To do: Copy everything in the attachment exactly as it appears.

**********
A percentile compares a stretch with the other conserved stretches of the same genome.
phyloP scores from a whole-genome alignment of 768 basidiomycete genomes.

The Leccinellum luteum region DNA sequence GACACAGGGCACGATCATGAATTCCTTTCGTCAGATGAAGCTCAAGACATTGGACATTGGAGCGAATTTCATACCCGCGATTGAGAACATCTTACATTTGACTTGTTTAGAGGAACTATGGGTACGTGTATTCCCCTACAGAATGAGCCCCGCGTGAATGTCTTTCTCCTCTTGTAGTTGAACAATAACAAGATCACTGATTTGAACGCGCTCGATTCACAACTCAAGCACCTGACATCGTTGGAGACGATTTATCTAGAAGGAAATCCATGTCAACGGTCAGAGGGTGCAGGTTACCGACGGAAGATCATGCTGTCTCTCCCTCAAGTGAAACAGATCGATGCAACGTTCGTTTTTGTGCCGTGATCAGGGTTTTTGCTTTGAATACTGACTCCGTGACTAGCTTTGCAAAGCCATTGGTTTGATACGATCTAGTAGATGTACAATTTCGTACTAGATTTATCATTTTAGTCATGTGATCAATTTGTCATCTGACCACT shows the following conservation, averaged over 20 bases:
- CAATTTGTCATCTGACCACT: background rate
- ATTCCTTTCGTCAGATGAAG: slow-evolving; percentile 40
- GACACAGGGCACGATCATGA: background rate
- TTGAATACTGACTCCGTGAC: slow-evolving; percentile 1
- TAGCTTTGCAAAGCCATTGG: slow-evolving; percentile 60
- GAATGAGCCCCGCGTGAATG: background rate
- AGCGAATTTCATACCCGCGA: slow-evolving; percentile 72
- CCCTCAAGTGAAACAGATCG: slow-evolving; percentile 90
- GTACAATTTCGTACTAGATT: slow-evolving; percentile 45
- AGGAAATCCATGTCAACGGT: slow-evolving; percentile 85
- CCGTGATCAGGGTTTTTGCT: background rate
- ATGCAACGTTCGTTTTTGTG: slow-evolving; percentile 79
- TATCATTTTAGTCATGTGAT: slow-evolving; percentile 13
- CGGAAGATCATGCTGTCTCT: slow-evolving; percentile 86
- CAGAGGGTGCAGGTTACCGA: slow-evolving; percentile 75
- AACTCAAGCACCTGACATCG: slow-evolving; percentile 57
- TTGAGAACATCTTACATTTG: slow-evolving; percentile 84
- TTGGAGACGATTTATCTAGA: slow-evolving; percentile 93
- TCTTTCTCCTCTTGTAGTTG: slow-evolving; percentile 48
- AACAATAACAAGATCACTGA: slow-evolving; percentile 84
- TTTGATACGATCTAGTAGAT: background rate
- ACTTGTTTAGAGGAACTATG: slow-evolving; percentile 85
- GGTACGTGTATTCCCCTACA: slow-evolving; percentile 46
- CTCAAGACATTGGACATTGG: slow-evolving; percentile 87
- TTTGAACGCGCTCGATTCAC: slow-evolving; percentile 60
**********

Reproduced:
A percentile compares a stretch with the other conserved stretches of the same genome.
phyloP scores from a whole-genome alignment of 768 basidiomycete genomes.

The Leccinellum luteum region DNA sequence GACACAGGGCACGATCATGAATTCCTTTCGTCAGATGAAGCTCAAGACATTGGACATTGGAGCGAATTTCATACCCGCGATTGAGAACATCTTACATTTGACTTGTTTAGAGGAACTATGGGTACGTGTATTCCCCTACAGAATGAGCCCCGCGTGAATGTCTTTCTCCTCTTGTAGTTGAACAATAACAAGATCACTGATTTGAACGCGCTCGATTCACAACTCAAGCACCTGACATCGTTGGAGACGATTTATCTAGAAGGAAATCCATGTCAACGGTCAGAGGGTGCAGGTTACCGACGGAAGATCATGCTGTCTCTCCCTCAAGTGAAACAGATCGATGCAACGTTCGTTTTTGTGCCGTGATCAGGGTTTTTGCTTTGAATACTGACTCCGTGACTAGCTTTGCAAAGCCATTGGTTTGATACGATCTAGTAGATGTACAATTTCGTACTAGATTTATCATTTTAGTCATGTGATCAATTTGTCATCTGACCACT shows the following conservation, averaged over 20 bases:
- CAATTTGTCATCTGACCACT: background rate
- ATTCCTTTCGTCAGATGAAG: slow-evolving; percentile 40
- GACACAGGGCACGATCATGA: background rate
- TTGAATACTGACTCCGTGAC: slow-evolving; percentile 1
- TAGCTTTGCAAAGCCATTGG: slow-evolving; percentile 60
- GAATGAGCCCCGCGTGAATG: background rate
- AGCGAATTTCATACCCGCGA: slow-evolving; percentile 72
- CCCTCAAGTGAAACAGATCG: slow-evolving; percentile 90
- GTACAATTTCGTACTAGATT: slow-evolving; percentile 45
- AGGAAATCCATGTCAACGGT: slow-evolving; percentile 85
- CCGTGATCAGGGTTTTTGCT: background rate
- ATGCAACGTTCGTTTTTGTG: slow-evolving; percentile 79
- TATCATTTTAGTCATGTGAT: slow-evolving; percentile 13
- CGGAAGATCATGCTGTCTCT: slow-evolving; percentile 86
- CAGAGGGTGCAGGTTACCGA: slow-evolving; percentile 75
- AACTCAAGCACCTGACATCG: slow-evolving; percentile 57
- TTGAGAACATCTTACATTTG: slow-evolving; percentile 84
- TTGGAGACGATTTATCTAGA: slow-evolving; percentile 93
- TCTTTCTCCTCTTGTAGTTG: slow-evolving; percentile 48
- AACAATAACAAGATCACTGA: slow-evolving; percentile 84
- TTTGATACGATCTAGTAGAT: background rate
- ACTTGTTTAGAGGAACTATG: slow-evolving; percentile 85
- GGTACGTGTATTCCCCTACA: slow-evolving; percentile 46
- CTCAAGACATTGGACATTGG: slow-evolving; percentile 87
- TTTGAACGCGCTCGATTCAC: slow-evolving; percentile 60